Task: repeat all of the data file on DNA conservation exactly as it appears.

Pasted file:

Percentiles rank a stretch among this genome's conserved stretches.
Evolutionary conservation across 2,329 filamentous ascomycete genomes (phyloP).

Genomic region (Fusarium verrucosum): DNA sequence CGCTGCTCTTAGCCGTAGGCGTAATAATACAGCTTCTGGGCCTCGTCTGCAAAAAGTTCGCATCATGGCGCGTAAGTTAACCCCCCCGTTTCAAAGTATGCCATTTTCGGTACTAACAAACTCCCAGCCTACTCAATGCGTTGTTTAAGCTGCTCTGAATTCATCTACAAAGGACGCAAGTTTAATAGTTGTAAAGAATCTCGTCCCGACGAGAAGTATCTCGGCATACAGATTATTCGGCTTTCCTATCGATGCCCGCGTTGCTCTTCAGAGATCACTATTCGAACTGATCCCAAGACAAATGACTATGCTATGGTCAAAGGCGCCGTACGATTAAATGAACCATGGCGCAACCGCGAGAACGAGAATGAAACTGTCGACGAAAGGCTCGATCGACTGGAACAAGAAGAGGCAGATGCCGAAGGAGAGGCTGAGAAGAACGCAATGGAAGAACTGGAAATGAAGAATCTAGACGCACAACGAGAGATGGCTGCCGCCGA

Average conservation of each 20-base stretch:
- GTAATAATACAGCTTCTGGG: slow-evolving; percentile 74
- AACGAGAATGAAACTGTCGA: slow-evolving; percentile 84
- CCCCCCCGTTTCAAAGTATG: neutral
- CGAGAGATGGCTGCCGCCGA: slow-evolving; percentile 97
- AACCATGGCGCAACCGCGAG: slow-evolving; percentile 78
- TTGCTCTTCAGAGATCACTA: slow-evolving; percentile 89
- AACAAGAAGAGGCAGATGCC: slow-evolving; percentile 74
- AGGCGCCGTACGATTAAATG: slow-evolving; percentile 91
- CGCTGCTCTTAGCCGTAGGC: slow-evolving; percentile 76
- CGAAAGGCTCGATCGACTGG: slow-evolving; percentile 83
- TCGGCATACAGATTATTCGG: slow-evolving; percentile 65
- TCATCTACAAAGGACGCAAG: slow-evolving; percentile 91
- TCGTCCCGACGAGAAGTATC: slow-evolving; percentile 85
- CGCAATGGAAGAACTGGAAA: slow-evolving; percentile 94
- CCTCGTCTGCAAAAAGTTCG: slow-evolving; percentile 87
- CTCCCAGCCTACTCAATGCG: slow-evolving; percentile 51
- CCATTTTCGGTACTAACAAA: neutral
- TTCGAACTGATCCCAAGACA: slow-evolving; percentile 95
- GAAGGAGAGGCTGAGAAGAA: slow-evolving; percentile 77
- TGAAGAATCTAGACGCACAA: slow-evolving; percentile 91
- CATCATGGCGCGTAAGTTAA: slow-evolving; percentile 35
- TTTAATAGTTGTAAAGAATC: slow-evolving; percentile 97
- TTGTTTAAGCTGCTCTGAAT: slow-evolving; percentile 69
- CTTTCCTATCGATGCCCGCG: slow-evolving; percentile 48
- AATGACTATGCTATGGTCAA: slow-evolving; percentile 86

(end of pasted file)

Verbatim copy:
Percentiles rank a stretch among this genome's conserved stretches.
Evolutionary conservation across 2,329 filamentous ascomycete genomes (phyloP).

Genomic region (Fusarium verrucosum): DNA sequence CGCTGCTCTTAGCCGTAGGCGTAATAATACAGCTTCTGGGCCTCGTCTGCAAAAAGTTCGCATCATGGCGCGTAAGTTAACCCCCCCGTTTCAAAGTATGCCATTTTCGGTACTAACAAACTCCCAGCCTACTCAATGCGTTGTTTAAGCTGCTCTGAATTCATCTACAAAGGACGCAAGTTTAATAGTTGTAAAGAATCTCGTCCCGACGAGAAGTATCTCGGCATACAGATTATTCGGCTTTCCTATCGATGCCCGCGTTGCTCTTCAGAGATCACTATTCGAACTGATCCCAAGACAAATGACTATGCTATGGTCAAAGGCGCCGTACGATTAAATGAACCATGGCGCAACCGCGAGAACGAGAATGAAACTGTCGACGAAAGGCTCGATCGACTGGAACAAGAAGAGGCAGATGCCGAAGGAGAGGCTGAGAAGAACGCAATGGAAGAACTGGAAATGAAGAATCTAGACGCACAACGAGAGATGGCTGCCGCCGA

Average conservation of each 20-base stretch:
- GTAATAATACAGCTTCTGGG: slow-evolving; percentile 74
- AACGAGAATGAAACTGTCGA: slow-evolving; percentile 84
- CCCCCCCGTTTCAAAGTATG: neutral
- CGAGAGATGGCTGCCGCCGA: slow-evolving; percentile 97
- AACCATGGCGCAACCGCGAG: slow-evolving; percentile 78
- TTGCTCTTCAGAGATCACTA: slow-evolving; percentile 89
- AACAAGAAGAGGCAGATGCC: slow-evolving; percentile 74
- AGGCGCCGTACGATTAAATG: slow-evolving; percentile 91
- CGCTGCTCTTAGCCGTAGGC: slow-evolving; percentile 76
- CGAAAGGCTCGATCGACTGG: slow-evolving; percentile 83
- TCGGCATACAGATTATTCGG: slow-evolving; percentile 65
- TCATCTACAAAGGACGCAAG: slow-evolving; percentile 91
- TCGTCCCGACGAGAAGTATC: slow-evolving; percentile 85
- CGCAATGGAAGAACTGGAAA: slow-evolving; percentile 94
- CCTCGTCTGCAAAAAGTTCG: slow-evolving; percentile 87
- CTCCCAGCCTACTCAATGCG: slow-evolving; percentile 51
- CCATTTTCGGTACTAACAAA: neutral
- TTCGAACTGATCCCAAGACA: slow-evolving; percentile 95
- GAAGGAGAGGCTGAGAAGAA: slow-evolving; percentile 77
- TGAAGAATCTAGACGCACAA: slow-evolving; percentile 91
- CATCATGGCGCGTAAGTTAA: slow-evolving; percentile 35
- TTTAATAGTTGTAAAGAATC: slow-evolving; percentile 97
- TTGTTTAAGCTGCTCTGAAT: slow-evolving; percentile 69
- CTTTCCTATCGATGCCCGCG: slow-evolving; percentile 48
- AATGACTATGCTATGGTCAA: slow-evolving; percentile 86